8. While the negative consequences of supply constraints in some sectors, particularly basic food, have been alleviated by the strategic solutions facilitated by Türkiye, the high level in producer and consumer inflation continues on an international scale. The effects of high global inflation on inflation expectations and international financial markets are closely monitored.
9. While the divergence in monetary policy steps and communications of central banks in advanced economies continues due to their diverse economic outlook, coordinated steps are taken that prioritize financial stability through swap agreements and new liquidity facilities. Financial markets have been adjusting their expectations that the central banks would end the rate hike cycles in the near term.
10. Regarding portfolio flows to emerging economies, bond and equity markets saw inflows in April parallel to the improvement in the global risk appetite. In the meantime, the volatility in the long-term bond yields in advanced economies and the course of global financial conditions keep the risks to portfolio flows to emerging economies alive.
11. In March, international commodity prices posted a decline that spread across subgroups. Global food prices continued to decrease led by cereals and vegetable oils. After having dropped in March, crude oil prices increased in early April following the OPEC’s quota cut decision, but prices returned to their pre-decision levels by the end of the month. The downward trend in international natural gas prices continued in April, albeit at a slower pace. Accordingly, domestic industrial natural gas tariffs were reduced further in April. While the indicator regarding the pressures on the global supply chain hovered below its historical trend, domestic problems faced after the earthquake were largely eliminated by March. The favorable outlook of international transportation costs was maintained in March. Against this background, producer prices increased slightly by 0.44%, led by the energy group, and the downward trend in annual producer inflation continued.
12. While level and underlying trend of inflation have been improved with the support of the implemented integrated policy approach, the effect of earthquake-driven supply-demand imbalances on inflation is closely monitored.
13. Before the disaster of the century, leading indicators have been pointing to a stronger domestic demand compared to foreign demand as well as an increase in the growth trend in the first quarter of 2023. Following the rise in January, the seasonally and calendar adjusted industrial production index declined by 6% on a monthly basis in February due to the earthquake. In the January-February period, industrial production edged down by 0.4% in quarterly terms. Meanwhile, the seasonally and calendar adjusted retail sales volume index increased by 5.1% on a quarterly basis in the January-February period despite having decreased on a monthly basis in February following the strong rise in January. Other indicators of consumption demand and the survey data suggest that production and consumption, which dropped due to the disaster-related effects in February, posted a strong recovery trend in March that was driven more by domestic demand than foreign demand.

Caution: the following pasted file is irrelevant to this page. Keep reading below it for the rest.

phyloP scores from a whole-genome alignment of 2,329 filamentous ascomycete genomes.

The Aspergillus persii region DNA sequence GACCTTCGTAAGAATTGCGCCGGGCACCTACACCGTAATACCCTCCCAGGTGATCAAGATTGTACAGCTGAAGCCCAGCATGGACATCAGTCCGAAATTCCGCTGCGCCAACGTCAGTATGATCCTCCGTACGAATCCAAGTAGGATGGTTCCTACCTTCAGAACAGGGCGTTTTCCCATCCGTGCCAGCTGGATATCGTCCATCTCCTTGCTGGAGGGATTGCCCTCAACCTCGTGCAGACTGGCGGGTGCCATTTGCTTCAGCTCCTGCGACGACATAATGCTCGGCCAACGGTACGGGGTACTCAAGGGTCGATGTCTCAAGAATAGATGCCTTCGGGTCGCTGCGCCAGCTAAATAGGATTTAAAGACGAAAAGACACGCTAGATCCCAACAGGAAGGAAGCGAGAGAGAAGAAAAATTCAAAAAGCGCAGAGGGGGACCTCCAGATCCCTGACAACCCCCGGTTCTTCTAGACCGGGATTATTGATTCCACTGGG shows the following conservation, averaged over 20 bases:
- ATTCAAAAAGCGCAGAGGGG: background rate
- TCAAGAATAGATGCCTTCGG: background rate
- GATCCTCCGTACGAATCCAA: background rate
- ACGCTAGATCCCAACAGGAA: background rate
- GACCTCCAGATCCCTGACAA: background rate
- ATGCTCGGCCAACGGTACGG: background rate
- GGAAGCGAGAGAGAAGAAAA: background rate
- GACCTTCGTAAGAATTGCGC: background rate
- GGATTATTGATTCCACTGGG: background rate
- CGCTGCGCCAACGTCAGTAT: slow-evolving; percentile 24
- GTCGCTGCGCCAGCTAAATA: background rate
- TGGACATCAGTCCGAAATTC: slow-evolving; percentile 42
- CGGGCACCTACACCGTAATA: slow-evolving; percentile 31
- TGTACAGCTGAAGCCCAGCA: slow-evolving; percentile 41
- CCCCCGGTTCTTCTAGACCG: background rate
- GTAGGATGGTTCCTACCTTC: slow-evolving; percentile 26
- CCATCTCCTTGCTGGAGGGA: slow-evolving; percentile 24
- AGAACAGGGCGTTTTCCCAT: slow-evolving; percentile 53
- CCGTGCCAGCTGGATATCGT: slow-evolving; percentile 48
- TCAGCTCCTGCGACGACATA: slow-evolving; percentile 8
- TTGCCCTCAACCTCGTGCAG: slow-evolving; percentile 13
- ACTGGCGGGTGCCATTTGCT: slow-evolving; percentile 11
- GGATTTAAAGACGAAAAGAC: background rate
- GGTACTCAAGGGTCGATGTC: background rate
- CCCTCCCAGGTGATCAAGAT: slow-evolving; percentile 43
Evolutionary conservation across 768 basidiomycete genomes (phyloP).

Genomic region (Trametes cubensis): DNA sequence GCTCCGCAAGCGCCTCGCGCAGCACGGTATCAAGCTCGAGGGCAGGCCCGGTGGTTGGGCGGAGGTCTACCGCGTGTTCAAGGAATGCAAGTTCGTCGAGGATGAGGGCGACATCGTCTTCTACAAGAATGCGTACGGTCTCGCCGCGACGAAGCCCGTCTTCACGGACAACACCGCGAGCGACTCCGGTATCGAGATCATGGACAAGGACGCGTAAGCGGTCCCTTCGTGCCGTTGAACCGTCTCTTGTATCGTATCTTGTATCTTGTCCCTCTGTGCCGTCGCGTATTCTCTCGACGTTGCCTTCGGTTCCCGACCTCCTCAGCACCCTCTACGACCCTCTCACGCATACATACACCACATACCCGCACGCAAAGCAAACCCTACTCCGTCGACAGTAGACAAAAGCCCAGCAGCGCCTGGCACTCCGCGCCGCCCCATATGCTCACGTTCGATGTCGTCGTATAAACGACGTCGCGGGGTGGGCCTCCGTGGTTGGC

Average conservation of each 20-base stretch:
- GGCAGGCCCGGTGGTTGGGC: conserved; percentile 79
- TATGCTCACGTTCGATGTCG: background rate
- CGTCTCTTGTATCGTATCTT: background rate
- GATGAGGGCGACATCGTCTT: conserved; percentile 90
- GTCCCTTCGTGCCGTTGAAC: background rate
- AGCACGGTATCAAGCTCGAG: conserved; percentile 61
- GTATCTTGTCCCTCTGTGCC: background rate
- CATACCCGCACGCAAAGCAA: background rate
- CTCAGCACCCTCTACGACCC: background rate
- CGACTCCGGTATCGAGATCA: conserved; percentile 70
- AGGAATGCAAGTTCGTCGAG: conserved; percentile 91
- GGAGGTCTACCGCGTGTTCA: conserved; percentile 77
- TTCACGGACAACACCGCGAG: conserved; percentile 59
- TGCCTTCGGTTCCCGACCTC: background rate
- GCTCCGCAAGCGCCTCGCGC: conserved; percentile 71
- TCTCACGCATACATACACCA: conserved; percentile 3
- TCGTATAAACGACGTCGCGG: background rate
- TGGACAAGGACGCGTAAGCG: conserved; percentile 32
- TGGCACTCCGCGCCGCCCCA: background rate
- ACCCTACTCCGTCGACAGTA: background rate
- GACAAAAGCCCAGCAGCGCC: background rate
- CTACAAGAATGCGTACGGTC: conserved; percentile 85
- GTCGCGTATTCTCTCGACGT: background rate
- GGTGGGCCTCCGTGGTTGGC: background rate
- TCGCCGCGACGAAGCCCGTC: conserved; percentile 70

14. The impact of the earthquake on production, consumption, employment and expectations is being extensively evaluated. While the earthquake is expected to affect economic activity in the near term, it is anticipated that it will not have a permanent impact on the performance of the Turkish economy in the medium term.
15. Leading indicators show that the economic activity in the earthquake zone has been recovering faster than expected. Credit card expenditures continued to recover towards pre-disaster levels as of end-March in the most severely affected provinces, while they exceeded pre-disaster levels in other provinces in the disaster zone. Similarly, in seasonally adjusted terms, after a decline in February, exports from the disaster zone in March converged to their pre-disaster level. An analysis of the Business Tendency Survey (BTS) data by provinces reveals that production and demand expectations also increased in March in provinces with high economic weight in the disaster area. Detailed information derived from field interviews also confirms that the strong recovery trend in the disaster area continues.